“Mass in Troubled Times” in Berkeley’s Hertz Hall

Janos Gereben on December 2, 2019
Ming Luke conducting the Brahms Requiem earlier this year | Credit: Bill Hocker

Berkeley Community Chorus and Orchestra performs Haydn’s “Lord Nelson” Mass and Mozart’s “Coronation” Mass in Hertz Hall, on Jan. 10, 11, and 12, at a concert called “Mass in Troubled Times.”

The title is a translation of the Haydn Mass’s original name, “Missa in Angustiis.” The work, Hob. XXII/11, was written in 1798 as Napoleon Bonaparte had defeated the Austrian army in four major battles, crossed the Alps, and threatened Vienna itself.

“Troubled times” turned to jubilation when Nelson defeated the French navy in the Battle of the Nile and was heralded as the “savior of Europe.” The Mass, Haydn’s greatest oratorio, then acquired the name which it still carries today. The title became firmly fixed when, in 1800, Nelson himself visited the Esterházy court, accompanied by his mistress, Lady Hamilton, where they met the composer.

BCCO Music Director Ming Luke speaks of the two program offerings:

While Mozart and Haydn had the utmost respect for each other, they had very different career trajectories. In this concert series, we explore works composed during critical times in each composer’s life.

After a fruitless 18-month job search, the 23-year-old Mozart returned to Salzburg to work for the Archbishop as organist and concertmaster, where he wrote the “Coronation” Mass in 1779.  In contrast, Haydn at age 66 was a mature and highly successful composer when he wrote the “Lord Nelson” Mass in 1798. 

Despite differing historical and personal circumstances, both pieces are timeless works of incredible craft, each deeply connected to its era. We’re excited to explore these two works and present them in January.”

The shorter, festive “Coronation” Mass is considered the best of Mozart’s Salzburg masses. It is one of 17 “missa breves,” short so the music will not detract from the liturgy, as required by his new employer, the Archbishop. Concise and original in composition, the instruments double the alto, tenor, and bass parts. The soloists’ voices are used throughout in pairs, quartets, or solo lines interwoven among the lines sung by the chorus.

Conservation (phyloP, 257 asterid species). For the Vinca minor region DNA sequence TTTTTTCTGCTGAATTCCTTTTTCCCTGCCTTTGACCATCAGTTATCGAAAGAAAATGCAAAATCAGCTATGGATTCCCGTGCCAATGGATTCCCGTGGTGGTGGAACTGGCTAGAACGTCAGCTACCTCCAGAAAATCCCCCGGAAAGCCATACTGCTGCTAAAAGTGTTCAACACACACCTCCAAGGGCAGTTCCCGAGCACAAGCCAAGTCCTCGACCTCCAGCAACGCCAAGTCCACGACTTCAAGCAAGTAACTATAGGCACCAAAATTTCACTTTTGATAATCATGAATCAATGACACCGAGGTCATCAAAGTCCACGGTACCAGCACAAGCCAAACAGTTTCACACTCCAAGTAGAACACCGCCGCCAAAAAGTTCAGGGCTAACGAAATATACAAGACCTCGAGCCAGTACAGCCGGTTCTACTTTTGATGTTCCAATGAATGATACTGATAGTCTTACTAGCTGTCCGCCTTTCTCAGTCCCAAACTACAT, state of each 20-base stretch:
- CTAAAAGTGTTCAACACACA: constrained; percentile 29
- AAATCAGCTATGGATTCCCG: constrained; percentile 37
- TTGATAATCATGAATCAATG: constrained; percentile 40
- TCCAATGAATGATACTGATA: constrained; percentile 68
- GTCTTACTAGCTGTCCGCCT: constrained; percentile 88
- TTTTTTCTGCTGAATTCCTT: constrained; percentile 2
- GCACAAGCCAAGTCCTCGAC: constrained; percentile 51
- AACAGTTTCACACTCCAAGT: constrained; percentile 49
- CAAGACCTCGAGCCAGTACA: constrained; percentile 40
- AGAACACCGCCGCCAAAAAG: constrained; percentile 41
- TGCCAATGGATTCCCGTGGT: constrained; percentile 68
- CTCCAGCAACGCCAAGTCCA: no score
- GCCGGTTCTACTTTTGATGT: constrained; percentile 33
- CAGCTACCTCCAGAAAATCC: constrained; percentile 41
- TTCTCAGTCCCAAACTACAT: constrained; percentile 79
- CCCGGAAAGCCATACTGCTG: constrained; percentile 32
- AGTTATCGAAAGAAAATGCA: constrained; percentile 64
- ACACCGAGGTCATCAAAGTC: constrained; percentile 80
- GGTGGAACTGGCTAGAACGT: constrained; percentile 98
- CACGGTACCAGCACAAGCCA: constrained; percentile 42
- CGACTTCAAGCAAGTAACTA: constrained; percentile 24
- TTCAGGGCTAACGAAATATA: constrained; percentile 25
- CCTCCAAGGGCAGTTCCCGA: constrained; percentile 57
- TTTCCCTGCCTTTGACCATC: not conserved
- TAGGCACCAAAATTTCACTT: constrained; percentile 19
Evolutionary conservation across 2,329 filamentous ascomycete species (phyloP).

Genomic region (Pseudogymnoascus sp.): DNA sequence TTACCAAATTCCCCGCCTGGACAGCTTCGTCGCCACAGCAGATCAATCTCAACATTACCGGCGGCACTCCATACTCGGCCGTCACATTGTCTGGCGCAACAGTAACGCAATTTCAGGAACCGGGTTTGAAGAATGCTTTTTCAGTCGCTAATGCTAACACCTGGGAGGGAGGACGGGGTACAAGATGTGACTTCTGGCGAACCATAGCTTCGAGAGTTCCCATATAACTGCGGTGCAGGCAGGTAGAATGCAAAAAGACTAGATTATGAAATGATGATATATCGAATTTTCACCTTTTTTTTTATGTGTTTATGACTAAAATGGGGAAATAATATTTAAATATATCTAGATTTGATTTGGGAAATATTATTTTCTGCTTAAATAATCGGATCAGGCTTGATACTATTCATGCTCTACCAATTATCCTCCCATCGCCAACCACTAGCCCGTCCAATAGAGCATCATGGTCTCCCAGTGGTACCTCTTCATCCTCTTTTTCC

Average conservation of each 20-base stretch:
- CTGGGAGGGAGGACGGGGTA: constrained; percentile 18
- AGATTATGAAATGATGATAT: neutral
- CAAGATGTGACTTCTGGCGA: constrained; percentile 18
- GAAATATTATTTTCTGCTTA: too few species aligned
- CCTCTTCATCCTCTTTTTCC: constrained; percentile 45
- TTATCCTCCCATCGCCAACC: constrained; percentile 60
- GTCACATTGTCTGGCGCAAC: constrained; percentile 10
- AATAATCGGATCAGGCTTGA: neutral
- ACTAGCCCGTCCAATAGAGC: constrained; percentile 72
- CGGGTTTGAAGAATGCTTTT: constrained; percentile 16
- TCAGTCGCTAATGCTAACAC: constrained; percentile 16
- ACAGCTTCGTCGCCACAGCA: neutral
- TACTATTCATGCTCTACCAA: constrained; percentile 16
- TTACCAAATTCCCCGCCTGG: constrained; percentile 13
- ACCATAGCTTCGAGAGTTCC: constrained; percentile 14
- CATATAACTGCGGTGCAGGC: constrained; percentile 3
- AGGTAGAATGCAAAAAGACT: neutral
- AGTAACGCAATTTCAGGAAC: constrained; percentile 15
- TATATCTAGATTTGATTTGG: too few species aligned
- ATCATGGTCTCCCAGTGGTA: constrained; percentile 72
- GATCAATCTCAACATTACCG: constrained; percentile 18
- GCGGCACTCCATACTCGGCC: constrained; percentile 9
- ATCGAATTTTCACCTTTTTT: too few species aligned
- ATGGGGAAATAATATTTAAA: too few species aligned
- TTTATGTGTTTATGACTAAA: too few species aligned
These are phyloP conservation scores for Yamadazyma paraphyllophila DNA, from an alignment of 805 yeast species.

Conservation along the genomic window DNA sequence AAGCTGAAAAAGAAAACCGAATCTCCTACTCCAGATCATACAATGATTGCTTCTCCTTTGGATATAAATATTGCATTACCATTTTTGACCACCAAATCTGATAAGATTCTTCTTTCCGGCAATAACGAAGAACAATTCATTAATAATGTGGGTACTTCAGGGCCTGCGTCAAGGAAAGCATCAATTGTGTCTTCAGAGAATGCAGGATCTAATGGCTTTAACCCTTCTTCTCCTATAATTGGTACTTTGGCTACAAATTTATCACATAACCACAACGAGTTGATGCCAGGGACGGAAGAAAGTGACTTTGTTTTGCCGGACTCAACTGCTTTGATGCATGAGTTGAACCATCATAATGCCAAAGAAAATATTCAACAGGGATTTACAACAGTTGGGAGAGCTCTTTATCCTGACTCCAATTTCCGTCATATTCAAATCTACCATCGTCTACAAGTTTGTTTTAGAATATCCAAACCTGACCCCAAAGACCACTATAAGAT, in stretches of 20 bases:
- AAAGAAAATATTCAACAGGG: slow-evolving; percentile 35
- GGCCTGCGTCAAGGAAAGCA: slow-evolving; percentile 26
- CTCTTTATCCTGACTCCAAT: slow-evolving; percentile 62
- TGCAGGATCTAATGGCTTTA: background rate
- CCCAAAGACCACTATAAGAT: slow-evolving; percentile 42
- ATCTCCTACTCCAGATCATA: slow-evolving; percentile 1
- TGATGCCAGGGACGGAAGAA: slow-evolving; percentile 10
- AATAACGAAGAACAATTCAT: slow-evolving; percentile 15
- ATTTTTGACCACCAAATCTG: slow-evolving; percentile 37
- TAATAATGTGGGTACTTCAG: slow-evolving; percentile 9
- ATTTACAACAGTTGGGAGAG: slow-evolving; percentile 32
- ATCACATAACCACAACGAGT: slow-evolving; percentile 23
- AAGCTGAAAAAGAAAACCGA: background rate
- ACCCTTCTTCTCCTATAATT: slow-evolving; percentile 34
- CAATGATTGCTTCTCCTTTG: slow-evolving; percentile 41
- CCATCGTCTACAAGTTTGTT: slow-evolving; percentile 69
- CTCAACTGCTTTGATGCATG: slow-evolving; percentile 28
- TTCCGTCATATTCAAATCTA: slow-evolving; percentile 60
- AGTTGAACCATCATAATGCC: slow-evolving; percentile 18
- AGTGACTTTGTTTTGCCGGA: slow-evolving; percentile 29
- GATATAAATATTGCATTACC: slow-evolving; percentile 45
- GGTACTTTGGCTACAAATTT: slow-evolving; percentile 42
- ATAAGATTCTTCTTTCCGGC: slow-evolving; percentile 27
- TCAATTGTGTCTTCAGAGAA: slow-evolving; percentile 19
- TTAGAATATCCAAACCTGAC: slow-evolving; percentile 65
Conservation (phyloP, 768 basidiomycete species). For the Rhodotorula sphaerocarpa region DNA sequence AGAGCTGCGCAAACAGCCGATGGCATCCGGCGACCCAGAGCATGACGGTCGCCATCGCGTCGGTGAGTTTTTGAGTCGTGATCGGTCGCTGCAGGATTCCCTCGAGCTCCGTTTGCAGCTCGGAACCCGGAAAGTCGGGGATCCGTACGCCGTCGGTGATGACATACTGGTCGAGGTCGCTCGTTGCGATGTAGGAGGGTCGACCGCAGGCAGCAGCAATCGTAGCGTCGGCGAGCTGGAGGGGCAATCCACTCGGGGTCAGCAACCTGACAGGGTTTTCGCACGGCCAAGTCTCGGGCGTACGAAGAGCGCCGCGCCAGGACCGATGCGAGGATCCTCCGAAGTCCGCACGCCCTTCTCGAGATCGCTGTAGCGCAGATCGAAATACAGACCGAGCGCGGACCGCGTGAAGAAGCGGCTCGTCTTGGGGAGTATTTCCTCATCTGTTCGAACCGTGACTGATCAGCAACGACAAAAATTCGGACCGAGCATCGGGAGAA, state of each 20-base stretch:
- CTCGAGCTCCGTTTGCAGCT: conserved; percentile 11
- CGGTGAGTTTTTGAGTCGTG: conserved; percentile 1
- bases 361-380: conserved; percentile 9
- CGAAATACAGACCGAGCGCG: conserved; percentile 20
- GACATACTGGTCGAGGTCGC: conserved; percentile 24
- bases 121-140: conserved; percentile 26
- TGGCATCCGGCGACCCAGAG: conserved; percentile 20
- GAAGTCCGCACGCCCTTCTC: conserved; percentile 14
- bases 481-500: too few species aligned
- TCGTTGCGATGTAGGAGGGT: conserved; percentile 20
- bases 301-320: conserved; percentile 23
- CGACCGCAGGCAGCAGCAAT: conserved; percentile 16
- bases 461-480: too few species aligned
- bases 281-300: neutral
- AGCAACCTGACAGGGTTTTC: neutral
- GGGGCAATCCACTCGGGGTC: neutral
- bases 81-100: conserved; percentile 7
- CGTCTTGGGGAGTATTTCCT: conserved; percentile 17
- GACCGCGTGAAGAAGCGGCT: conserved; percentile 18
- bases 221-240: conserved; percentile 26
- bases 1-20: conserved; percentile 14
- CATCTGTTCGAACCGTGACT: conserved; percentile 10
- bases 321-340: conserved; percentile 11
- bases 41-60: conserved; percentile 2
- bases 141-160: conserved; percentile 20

BCCO basses in Hertz Hall | Credit: Bill Hocker

The origins of the name “Coronation” Mass are unclear. It may have been performed at imperial coronations in Prague between 1790–1792. It’s a delightful work on a grand scale, with soloists, chorus, and orchestra, written in C major.

The “Lord Nelson” Mass is Haydn’s only such work in a minor key, reflecting the sense of foreboding and dread at the time of its genesis, “something,” Luke says, “that may seem familiar to us today.”

Count Esterházy, Haydn’s patron, had dismissed the wind players from his orchestra, leaving Haydn with timpani and brass instrumentalists, which give a yet darker color to the score.

Concert soloists are YoonGeong Lee, soprano; Anne Maguire, alto; Andrew Turner, tenor; Edward Vogel, bass — all of them winners of BCCO’s Vocal Soloist Competition.

The singers join BCCO’s 200-member chorus and full orchestra performing these two classics of choral literature.

Soprano YoonGeong Lee returns from Korea to sing with BCCO | Credit: Bill Hocker

Luke has an extensive training program for young conductors, and for these concerts he shares conducting with assistant Julia Morris, who runs part of every rehearsal, many of the sectionals, and will be conducting the longer half of the Saturday concert.

“Ming believes strongly that BCCO should support the training of young conductors,” says BCCO publicist and chorus veteran Janice Murota. “He works closely with an assistant and sometimes one or two apprentices throughout the year. They attend and help lead every rehearsal and run several sectionals during the term. He is really generous with podium time.

Assistant Conductor Julia Morris works with Music Director Ming Luke preparing and presenting the concerts | Credit: Bill Hocker

“Typically, the assistant conductors get to conduct a movement or more of the pieces being performed. At these concerts, he is giving Julia Morris the entire Haydn for Saturday. Because of her growth with BCCO, Ming is encouraging her after two years as assistant with us, instead of the normal three years, to go to grad school.”

The “community chorus” in BCCO’s name sets up expectations demolished by the amateur musicians, according to the record of their accomplishments. With a 53-year history of free concerts, based on BCCO’s foundational belief that “everyone should be able to enjoy great music,” the chorus has maintained its tradition through the years, many lean ones, welcoming donations, but not charging admission.

Performing large, difficult repertory at home, BCCO even has an international presence with three major overseas tours since Luke took over as music director in 2011.

The first tour in summer of 2013 was to Eastern Europe; the highlight was singing the Dvořák Requiem at the Rudolfinum, in Dvořák Hall in Prague. Ming considers the performance, well received by the audience, a highlight of his career.

The second tour was to Central Europe, in 2016, where BCCO sang the Verdi Requiem in Belgium’s Bruges Concertgebouw and St. Martin’s Cathedral in Ypres. The tour concluded in Stuttgart, Germany.

This year’s tour with the Brahms Requiem took place in Nokia Hall in Tallinn, Estonia; Riga Cathedral in Latvia; and the Stockholm Konserthuset, whose main hall is used for the presentation of the Nobel prizes.

On the BCCO 2019 tour around the Baltic Sea, a concert in Tallinn, Estonia | Credit: BCCO

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